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Why Are We No Longer Scandalized by Church Scandals?

A friend recently asked me, “Do you think evangelicalism has a future?” Like me, he was the father of adult children who were raised in the church but for whom it is an open question whether they will be there in ten years. I had been at a branch of Willow Creek Community Church the Sunday last spring when Bill Hybels and their elders’ chairwoman first defended Bill from the charges by nine women that he acted inappropriately with them. My daughter was visiting that Sunday. Great, I thought, just what she needs to hear.

As it turned out, my daughter was not at all interested in those revelations. She shrugged.

A couple weeks ago my friend and I were again at Willow Creek for their Global Leadership Summit, which happened to be scheduled the week the New York Times ran a front-page, Sunday-edition story claiming that Bill Hybels had groomed his executive assistant during the eighties and eventually coerced her into giving him oral sex. By the time the summit began, Willow Creek’s entire board and two lead pastors had already resigned.

While sitting comfortably in my theater-like seat, I received emails and texts from friends wondering what people were saying at the summit. As far as I could tell, attendees were talking about the controversy, but few seemed overly concerned or preoccupied by it. They were more interested in that day’s talks.

Of course, recent reports of scandals are not limited to evangelicals. I think all Christians are reeling from the reopened wound of the investigation into clergy sexual abuse in Catholic churches in Pennsylvania—with reports of over a thousand victims by three hundred priests. I have always contended that the scandal was not merely the abuses themselves (since people have done evil things under the cover of the church since its beginning); the more troubling violation was the church leaders’ decision to protect the institution, and so the abusive clergy, rather than care for the victims or prevent future victims.

As of this writing, the latest salvo was the letter sent by Cardinal Carlo Maria Viganò claiming that Pope Francis himself knew of a case of a cardinal abusing seminarians and overlooked it. Still, Viganò’s case was weakened when he claimed that a homosexual lobby within the Catholic hierarchy was behind both the abuses and the cover up and were now controlling Pope Francis. Viganò proposed removing anyone with a homosexual orientation, whether celibate or not, as the solution—despite all the science and evidence proving that there is no correlation between sexual orientation and those who commit sexual abuse among minors or otherwise. (A tip for the Cardinal: You should always be suspicious of any answer to a family problem that points to “everyone not like me” as the culprit.)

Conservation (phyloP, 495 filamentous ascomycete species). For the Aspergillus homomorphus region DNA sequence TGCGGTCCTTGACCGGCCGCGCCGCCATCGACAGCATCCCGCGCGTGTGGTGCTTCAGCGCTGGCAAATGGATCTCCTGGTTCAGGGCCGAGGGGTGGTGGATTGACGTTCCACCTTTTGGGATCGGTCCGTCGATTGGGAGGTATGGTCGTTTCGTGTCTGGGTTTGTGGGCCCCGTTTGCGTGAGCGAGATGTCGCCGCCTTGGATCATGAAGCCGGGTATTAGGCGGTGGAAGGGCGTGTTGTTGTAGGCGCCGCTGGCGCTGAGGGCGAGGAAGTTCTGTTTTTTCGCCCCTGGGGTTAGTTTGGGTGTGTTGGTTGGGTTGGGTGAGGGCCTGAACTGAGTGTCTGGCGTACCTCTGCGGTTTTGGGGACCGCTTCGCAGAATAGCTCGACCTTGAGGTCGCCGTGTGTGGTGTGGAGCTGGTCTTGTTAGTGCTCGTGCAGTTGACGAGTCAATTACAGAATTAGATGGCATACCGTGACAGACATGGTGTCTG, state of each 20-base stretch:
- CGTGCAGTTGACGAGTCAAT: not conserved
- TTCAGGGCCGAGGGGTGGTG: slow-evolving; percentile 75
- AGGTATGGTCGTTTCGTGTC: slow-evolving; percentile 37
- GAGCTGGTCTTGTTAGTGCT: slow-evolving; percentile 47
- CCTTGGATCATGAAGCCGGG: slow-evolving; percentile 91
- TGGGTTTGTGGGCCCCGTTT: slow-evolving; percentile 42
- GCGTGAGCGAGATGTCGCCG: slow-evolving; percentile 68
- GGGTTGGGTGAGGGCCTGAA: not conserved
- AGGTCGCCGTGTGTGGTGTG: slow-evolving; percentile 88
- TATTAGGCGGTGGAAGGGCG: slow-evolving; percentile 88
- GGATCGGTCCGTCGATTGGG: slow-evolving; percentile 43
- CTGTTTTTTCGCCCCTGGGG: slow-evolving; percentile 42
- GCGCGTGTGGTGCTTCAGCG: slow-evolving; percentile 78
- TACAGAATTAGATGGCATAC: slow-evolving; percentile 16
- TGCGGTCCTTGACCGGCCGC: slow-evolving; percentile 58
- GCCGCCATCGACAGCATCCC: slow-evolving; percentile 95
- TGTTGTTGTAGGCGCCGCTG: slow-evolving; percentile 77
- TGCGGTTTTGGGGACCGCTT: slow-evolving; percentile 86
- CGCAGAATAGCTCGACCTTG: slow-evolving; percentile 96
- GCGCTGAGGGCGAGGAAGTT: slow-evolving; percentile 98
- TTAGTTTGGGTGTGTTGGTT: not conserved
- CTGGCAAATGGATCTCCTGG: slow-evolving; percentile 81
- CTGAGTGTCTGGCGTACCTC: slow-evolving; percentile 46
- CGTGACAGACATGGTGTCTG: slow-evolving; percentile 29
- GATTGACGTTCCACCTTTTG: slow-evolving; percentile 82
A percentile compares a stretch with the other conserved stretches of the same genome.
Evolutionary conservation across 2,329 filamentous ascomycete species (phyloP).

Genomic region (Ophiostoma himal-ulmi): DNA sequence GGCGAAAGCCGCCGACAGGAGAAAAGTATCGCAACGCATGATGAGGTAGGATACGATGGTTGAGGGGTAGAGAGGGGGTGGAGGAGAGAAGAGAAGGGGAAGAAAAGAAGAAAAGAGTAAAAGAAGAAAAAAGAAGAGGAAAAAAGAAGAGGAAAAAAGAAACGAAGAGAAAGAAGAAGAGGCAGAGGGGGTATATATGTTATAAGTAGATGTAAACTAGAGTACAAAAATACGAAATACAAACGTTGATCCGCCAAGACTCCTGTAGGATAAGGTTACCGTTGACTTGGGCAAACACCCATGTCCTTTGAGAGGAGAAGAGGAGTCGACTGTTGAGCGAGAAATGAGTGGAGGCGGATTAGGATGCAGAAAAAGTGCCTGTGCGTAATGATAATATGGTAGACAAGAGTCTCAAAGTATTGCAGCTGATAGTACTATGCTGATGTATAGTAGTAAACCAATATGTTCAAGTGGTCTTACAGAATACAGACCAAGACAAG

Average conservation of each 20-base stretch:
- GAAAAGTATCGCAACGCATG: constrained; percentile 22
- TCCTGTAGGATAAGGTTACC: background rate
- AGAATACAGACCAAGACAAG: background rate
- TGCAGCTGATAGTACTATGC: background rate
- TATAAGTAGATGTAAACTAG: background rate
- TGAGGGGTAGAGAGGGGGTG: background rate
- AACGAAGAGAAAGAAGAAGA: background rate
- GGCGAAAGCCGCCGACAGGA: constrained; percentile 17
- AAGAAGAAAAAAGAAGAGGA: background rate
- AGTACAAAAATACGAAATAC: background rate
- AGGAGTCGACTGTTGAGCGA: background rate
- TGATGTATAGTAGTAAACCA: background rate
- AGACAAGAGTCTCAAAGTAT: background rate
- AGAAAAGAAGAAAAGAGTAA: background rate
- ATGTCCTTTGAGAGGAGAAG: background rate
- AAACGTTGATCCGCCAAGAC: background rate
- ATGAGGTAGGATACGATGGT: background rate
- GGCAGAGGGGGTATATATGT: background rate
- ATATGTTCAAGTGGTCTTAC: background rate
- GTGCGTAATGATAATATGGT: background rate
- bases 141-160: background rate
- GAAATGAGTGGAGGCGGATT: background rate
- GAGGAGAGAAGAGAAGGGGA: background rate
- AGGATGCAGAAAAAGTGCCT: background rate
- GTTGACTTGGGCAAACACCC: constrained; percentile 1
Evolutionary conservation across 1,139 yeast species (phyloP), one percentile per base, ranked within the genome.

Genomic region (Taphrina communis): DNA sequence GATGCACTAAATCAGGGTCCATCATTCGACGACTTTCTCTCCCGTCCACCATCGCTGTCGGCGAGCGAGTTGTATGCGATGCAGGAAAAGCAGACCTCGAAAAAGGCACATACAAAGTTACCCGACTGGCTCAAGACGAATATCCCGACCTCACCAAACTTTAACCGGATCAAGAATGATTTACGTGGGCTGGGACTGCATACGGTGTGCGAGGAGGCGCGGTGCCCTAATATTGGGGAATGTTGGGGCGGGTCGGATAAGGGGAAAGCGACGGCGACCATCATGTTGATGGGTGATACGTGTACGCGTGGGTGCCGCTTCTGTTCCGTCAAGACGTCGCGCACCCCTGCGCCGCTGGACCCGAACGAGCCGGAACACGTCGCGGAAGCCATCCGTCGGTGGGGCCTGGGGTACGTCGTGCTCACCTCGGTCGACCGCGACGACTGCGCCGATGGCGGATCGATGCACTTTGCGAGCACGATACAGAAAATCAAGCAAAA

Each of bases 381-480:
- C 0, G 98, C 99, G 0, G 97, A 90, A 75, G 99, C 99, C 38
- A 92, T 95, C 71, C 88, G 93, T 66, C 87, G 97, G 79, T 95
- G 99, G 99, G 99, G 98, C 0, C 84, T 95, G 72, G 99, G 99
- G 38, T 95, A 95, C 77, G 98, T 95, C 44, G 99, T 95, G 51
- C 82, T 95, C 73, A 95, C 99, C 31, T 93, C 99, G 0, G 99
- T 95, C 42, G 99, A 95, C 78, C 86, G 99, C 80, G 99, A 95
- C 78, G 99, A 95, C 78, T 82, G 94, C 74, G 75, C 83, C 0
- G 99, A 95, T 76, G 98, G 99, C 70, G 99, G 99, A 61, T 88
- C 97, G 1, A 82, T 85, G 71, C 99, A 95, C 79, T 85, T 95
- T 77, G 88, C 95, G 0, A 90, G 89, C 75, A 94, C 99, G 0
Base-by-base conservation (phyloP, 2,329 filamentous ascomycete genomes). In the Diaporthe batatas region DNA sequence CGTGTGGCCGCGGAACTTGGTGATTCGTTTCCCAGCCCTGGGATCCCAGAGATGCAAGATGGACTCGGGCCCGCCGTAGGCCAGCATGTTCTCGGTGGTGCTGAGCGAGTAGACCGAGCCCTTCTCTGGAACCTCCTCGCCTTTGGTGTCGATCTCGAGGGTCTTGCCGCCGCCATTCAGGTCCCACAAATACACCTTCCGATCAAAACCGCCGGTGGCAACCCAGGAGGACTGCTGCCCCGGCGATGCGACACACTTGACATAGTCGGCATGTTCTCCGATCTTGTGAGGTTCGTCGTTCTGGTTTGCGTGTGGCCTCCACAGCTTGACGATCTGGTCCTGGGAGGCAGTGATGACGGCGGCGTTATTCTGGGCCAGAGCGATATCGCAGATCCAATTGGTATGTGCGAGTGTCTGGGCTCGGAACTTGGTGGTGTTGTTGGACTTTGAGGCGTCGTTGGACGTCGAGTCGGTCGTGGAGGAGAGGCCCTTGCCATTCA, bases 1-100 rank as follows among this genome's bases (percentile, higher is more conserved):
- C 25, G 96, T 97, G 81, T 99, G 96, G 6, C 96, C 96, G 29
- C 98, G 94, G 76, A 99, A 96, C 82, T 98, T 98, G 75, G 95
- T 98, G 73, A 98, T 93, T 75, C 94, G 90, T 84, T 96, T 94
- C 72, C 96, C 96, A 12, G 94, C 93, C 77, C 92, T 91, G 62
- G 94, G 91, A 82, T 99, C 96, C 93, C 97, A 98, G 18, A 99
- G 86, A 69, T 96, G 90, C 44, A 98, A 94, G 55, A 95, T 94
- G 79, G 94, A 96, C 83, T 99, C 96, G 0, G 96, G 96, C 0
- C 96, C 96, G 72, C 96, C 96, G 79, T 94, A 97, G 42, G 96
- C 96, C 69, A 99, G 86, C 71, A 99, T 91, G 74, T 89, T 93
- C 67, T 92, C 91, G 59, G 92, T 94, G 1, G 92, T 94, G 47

All of this was behind my friend’s question about the future of the faith. As someone who likes to pontificate, I of course gave him an answer, but that is not worth recording. What has haunted me more was the realization that so few are scandalized by these scandals.

These stories still garner headlines, but we are no longer shocked that Christian leaders and institutions can fail so profoundly in embodying what they teach. If people are unsurprised by our moral failures, how persuaded are they by what we see as our victories? We live in an age when people have grown profoundly distrustful about public institutions—government, corporations, schools, not-for-profits—perhaps we should now add “the body of Christ” to the list.

Someone once asked management guru Peter Drucker what it would take for Christians to pull together and create a united, national, and compelling “brand” for the church? Drucker answered, “Never.” He explained that the church is, essentially, a high-touch, local enterprise that deals with people at a deep level. Something like that cannot be abstracted and “branded.”

I think Drucker was right. What comforts me during seasons of bad news and discouragement are the deep souls I have shared part of my life with. In their words, actions, and counsel, I see that my hope is not in vain, that it makes sense, that the path I am trying to walk down is a good and noble one, that God is alive and walking with me and is in me. One of my pet sayings is that any time spent with a mature, authentic, and wise soul heals the wounds inflicted by a thousand phonies.

Still, even at a thousand to one, the odds of staying positive are not great. (Bad Christians get much better publicity; look at all the stories about Franklin Graham and Jerry Falwell Jr.) But there is a remedy, one that has a long and noble tradition. God has provided us the medium of books for us to multiply the number of mature souls we encounter. It is still incumbent on us to choose the wise ones (warning: bad Christians also have good book publicists). For me, that means going back to the authors that shaped, guided, and even formed me—such as C. S. Lewis, Thomas Merton, Barbara Brown Taylor, N. T. Wright, Henri Nouwen, Dallas Willard, and many others—as well as being on the lookout for those who follow in their footsteps.

Does the church have a future? I suspect the answer starts with me, which is a little daunting. But I also know what helps. The necessary discipline that keeps me hopeful and moving forward is spending time with wise souls and reading wise books, thus growing my cloud of witnesses who accompany me as I walk down the path God has called me to. That is how I say yes to the future, and it is incumbent on all of us to find ways in which we can keep saying yes.

Michael G. Maudlin
Senior Vice President and Executive Editor

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